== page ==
Diode D7 If the jumper is inserted, then it connects the external anti-parallel freewheeling diode across the bottom switch of the SWB GaN power-pole. Otherwise, the reverse current freewheels through the GaN device, leading to significant losses.
Si G6 If the jumper is inserted, and it is solely within G6 grid, then it connects the Si power pole to the magnetics card.
GaN G6 & G7 If the jumper is inserted, and it is across G6 and G7 grid, then it connects the GaN power pole (with external free-wheeling diode) to the magnetics card.
Buck magnetics card G3 (bottom) If the jumper is inserted, then it connects the 4.7 nF capacitor across the switches for soft-switching. This is typically not connected, except for the soft switching experiment.
Flyback magnetics card G3 (bottom) If the jumper is inserted, then it connects the snubber circuit for the transformer primary side. Otherwise, the snubber is disconnected.
Forward magnetics card G3 (bottom) If the jumper is inserted, then it connects the snubber circuit for the transformer primary side. Otherwise, the snubber is disconnected.

Other connections:

Location Comments
A1 (bottom) USB C terminal for programming and data-logging.
C5 (bottom) Two 12 V header for cooling fans. Fan ON/OFF is controlled from the DSP based on heatsink-device junction temperature.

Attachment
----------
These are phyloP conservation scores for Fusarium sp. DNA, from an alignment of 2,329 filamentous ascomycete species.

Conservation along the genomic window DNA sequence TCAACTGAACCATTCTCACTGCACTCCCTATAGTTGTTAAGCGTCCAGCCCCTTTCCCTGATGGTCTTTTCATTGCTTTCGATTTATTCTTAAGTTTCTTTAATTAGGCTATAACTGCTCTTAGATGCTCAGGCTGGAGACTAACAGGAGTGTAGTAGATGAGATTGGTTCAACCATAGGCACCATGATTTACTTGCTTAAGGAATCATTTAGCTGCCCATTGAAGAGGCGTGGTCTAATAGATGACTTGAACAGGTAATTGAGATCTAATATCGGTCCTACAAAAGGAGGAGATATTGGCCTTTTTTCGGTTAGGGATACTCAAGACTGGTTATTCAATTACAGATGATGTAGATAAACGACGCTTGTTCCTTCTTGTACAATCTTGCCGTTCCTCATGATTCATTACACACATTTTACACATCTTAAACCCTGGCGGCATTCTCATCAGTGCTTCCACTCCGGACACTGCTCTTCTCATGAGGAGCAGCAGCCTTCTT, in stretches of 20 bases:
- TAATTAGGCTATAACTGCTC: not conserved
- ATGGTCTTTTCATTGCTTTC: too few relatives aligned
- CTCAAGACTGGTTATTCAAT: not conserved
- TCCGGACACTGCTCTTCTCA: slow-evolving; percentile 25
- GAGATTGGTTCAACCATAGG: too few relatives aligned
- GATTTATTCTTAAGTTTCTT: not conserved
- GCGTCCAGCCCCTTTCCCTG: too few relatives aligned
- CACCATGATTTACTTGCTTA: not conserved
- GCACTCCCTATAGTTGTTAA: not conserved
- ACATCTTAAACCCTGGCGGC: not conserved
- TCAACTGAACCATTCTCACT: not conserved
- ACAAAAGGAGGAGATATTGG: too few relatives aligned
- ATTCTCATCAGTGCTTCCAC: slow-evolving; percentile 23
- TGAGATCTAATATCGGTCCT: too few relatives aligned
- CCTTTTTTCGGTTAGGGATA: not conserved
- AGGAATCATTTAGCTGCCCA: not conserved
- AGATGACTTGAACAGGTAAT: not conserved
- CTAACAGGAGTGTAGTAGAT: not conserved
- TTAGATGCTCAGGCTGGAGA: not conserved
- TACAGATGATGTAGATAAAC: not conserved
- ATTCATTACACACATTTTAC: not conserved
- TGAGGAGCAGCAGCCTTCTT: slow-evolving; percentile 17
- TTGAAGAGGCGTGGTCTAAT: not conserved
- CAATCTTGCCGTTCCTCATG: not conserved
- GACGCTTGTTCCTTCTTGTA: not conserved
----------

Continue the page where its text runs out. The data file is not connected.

B4 (bottom) Active MOSFET-based load control terminals. Not needed if the load is a rheostat. Active load allows for remote control of the load.


Location Comments
C7 Buzzer. Beeps with gradually increasing frequency as the input voltage exceeds 24 V. If over- current, voltage or temperature, or DC bus under-voltage fault occurs the buzzer beeps five times. Once this occurs, the controller must be programmed again from Workbench to clear the fault.
B8 Green LED. If blinking, indicates insufficient input voltage, anything below 14 V. If solid green input voltage is sufficient (14 V - 22 V) or exceeds the safe limit of less than 24 V.
B8 Red LED. If ON, indicates Vo terminal over voltage. By default this is anything over 24 V.
B9 Red LED. If ON, indicates magnetics card output terminal over current. By default this is anything over 4 A.
C9 Red LED. If ON, indicates DC bus over current. By default this is anything over 4 A.